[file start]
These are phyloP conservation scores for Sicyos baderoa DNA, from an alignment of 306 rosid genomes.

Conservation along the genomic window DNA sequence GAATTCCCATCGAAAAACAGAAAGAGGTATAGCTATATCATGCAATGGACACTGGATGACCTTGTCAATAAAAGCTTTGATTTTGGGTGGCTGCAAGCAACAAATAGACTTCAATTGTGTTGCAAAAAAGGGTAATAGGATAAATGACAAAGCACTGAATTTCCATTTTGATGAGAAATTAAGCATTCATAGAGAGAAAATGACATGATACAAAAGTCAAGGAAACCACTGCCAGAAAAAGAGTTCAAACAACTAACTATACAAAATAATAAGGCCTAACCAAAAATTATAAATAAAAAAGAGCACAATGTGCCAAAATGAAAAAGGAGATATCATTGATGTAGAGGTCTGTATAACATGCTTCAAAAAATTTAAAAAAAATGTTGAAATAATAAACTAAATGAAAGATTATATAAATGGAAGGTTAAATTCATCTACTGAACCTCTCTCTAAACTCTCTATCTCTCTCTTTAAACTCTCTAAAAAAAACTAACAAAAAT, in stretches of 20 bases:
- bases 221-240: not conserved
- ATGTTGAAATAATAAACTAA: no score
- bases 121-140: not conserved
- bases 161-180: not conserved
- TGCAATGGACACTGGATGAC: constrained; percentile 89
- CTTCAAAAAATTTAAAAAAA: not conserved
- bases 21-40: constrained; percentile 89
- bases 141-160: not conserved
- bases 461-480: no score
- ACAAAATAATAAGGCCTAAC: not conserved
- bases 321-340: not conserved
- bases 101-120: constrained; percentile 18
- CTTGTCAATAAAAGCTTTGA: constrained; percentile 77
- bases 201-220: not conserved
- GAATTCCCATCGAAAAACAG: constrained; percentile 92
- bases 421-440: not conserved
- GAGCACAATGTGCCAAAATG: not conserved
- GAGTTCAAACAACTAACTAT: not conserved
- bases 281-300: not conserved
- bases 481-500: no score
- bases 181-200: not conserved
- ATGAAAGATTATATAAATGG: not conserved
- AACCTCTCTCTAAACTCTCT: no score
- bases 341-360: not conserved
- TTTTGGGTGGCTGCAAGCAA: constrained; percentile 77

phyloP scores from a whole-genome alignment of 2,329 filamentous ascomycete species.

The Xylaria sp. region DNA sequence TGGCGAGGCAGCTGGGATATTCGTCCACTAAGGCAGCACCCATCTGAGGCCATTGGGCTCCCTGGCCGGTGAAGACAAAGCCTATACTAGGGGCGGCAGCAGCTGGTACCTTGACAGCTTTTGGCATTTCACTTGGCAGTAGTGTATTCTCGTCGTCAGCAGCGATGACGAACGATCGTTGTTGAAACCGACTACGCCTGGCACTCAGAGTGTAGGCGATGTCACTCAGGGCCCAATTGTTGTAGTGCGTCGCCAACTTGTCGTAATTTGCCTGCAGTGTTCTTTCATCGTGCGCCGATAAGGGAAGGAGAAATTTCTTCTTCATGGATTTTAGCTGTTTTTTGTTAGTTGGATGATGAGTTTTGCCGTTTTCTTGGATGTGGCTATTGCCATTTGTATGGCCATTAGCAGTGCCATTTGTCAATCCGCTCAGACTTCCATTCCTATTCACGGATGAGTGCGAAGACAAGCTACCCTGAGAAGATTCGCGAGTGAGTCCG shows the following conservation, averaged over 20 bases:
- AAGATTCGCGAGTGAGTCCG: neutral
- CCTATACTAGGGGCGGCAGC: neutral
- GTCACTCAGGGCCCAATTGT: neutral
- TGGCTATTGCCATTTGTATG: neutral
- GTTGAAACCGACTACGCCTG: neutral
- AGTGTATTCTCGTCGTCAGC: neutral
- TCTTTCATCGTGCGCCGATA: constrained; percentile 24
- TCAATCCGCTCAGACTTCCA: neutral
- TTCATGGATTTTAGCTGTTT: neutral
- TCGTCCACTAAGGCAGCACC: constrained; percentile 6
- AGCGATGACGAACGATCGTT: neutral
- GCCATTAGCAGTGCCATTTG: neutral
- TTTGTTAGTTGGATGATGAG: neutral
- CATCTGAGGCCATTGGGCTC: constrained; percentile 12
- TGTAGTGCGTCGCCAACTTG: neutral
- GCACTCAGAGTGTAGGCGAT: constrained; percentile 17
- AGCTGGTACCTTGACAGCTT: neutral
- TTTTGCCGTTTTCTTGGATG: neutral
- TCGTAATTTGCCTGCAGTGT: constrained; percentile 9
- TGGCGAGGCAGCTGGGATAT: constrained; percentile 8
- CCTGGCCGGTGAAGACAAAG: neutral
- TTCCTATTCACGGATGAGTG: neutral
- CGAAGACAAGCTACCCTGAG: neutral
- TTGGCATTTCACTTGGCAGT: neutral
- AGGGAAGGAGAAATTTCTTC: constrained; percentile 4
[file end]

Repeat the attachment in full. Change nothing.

These are phyloP conservation scores for Sicyos baderoa DNA, from an alignment of 306 rosid genomes.

Conservation along the genomic window DNA sequence GAATTCCCATCGAAAAACAGAAAGAGGTATAGCTATATCATGCAATGGACACTGGATGACCTTGTCAATAAAAGCTTTGATTTTGGGTGGCTGCAAGCAACAAATAGACTTCAATTGTGTTGCAAAAAAGGGTAATAGGATAAATGACAAAGCACTGAATTTCCATTTTGATGAGAAATTAAGCATTCATAGAGAGAAAATGACATGATACAAAAGTCAAGGAAACCACTGCCAGAAAAAGAGTTCAAACAACTAACTATACAAAATAATAAGGCCTAACCAAAAATTATAAATAAAAAAGAGCACAATGTGCCAAAATGAAAAAGGAGATATCATTGATGTAGAGGTCTGTATAACATGCTTCAAAAAATTTAAAAAAAATGTTGAAATAATAAACTAAATGAAAGATTATATAAATGGAAGGTTAAATTCATCTACTGAACCTCTCTCTAAACTCTCTATCTCTCTCTTTAAACTCTCTAAAAAAAACTAACAAAAAT, in stretches of 20 bases:
- bases 221-240: not conserved
- ATGTTGAAATAATAAACTAA: no score
- bases 121-140: not conserved
- bases 161-180: not conserved
- TGCAATGGACACTGGATGAC: constrained; percentile 89
- CTTCAAAAAATTTAAAAAAA: not conserved
- bases 21-40: constrained; percentile 89
- bases 141-160: not conserved
- bases 461-480: no score
- ACAAAATAATAAGGCCTAAC: not conserved
- bases 321-340: not conserved
- bases 101-120: constrained; percentile 18
- CTTGTCAATAAAAGCTTTGA: constrained; percentile 77
- bases 201-220: not conserved
- GAATTCCCATCGAAAAACAG: constrained; percentile 92
- bases 421-440: not conserved
- GAGCACAATGTGCCAAAATG: not conserved
- GAGTTCAAACAACTAACTAT: not conserved
- bases 281-300: not conserved
- bases 481-500: no score
- bases 181-200: not conserved
- ATGAAAGATTATATAAATGG: not conserved
- AACCTCTCTCTAAACTCTCT: no score
- bases 341-360: not conserved
- TTTTGGGTGGCTGCAAGCAA: constrained; percentile 77

phyloP scores from a whole-genome alignment of 2,329 filamentous ascomycete species.

The Xylaria sp. region DNA sequence TGGCGAGGCAGCTGGGATATTCGTCCACTAAGGCAGCACCCATCTGAGGCCATTGGGCTCCCTGGCCGGTGAAGACAAAGCCTATACTAGGGGCGGCAGCAGCTGGTACCTTGACAGCTTTTGGCATTTCACTTGGCAGTAGTGTATTCTCGTCGTCAGCAGCGATGACGAACGATCGTTGTTGAAACCGACTACGCCTGGCACTCAGAGTGTAGGCGATGTCACTCAGGGCCCAATTGTTGTAGTGCGTCGCCAACTTGTCGTAATTTGCCTGCAGTGTTCTTTCATCGTGCGCCGATAAGGGAAGGAGAAATTTCTTCTTCATGGATTTTAGCTGTTTTTTGTTAGTTGGATGATGAGTTTTGCCGTTTTCTTGGATGTGGCTATTGCCATTTGTATGGCCATTAGCAGTGCCATTTGTCAATCCGCTCAGACTTCCATTCCTATTCACGGATGAGTGCGAAGACAAGCTACCCTGAGAAGATTCGCGAGTGAGTCCG shows the following conservation, averaged over 20 bases:
- AAGATTCGCGAGTGAGTCCG: neutral
- CCTATACTAGGGGCGGCAGC: neutral
- GTCACTCAGGGCCCAATTGT: neutral
- TGGCTATTGCCATTTGTATG: neutral
- GTTGAAACCGACTACGCCTG: neutral
- AGTGTATTCTCGTCGTCAGC: neutral
- TCTTTCATCGTGCGCCGATA: constrained; percentile 24
- TCAATCCGCTCAGACTTCCA: neutral
- TTCATGGATTTTAGCTGTTT: neutral
- TCGTCCACTAAGGCAGCACC: constrained; percentile 6
- AGCGATGACGAACGATCGTT: neutral
- GCCATTAGCAGTGCCATTTG: neutral
- TTTGTTAGTTGGATGATGAG: neutral
- CATCTGAGGCCATTGGGCTC: constrained; percentile 12
- TGTAGTGCGTCGCCAACTTG: neutral
- GCACTCAGAGTGTAGGCGAT: constrained; percentile 17
- AGCTGGTACCTTGACAGCTT: neutral
- TTTTGCCGTTTTCTTGGATG: neutral
- TCGTAATTTGCCTGCAGTGT: constrained; percentile 9
- TGGCGAGGCAGCTGGGATAT: constrained; percentile 8
- CCTGGCCGGTGAAGACAAAG: neutral
- TTCCTATTCACGGATGAGTG: neutral
- CGAAGACAAGCTACCCTGAG: neutral
- TTGGCATTTCACTTGGCAGT: neutral
- AGGGAAGGAGAAATTTCTTC: constrained; percentile 4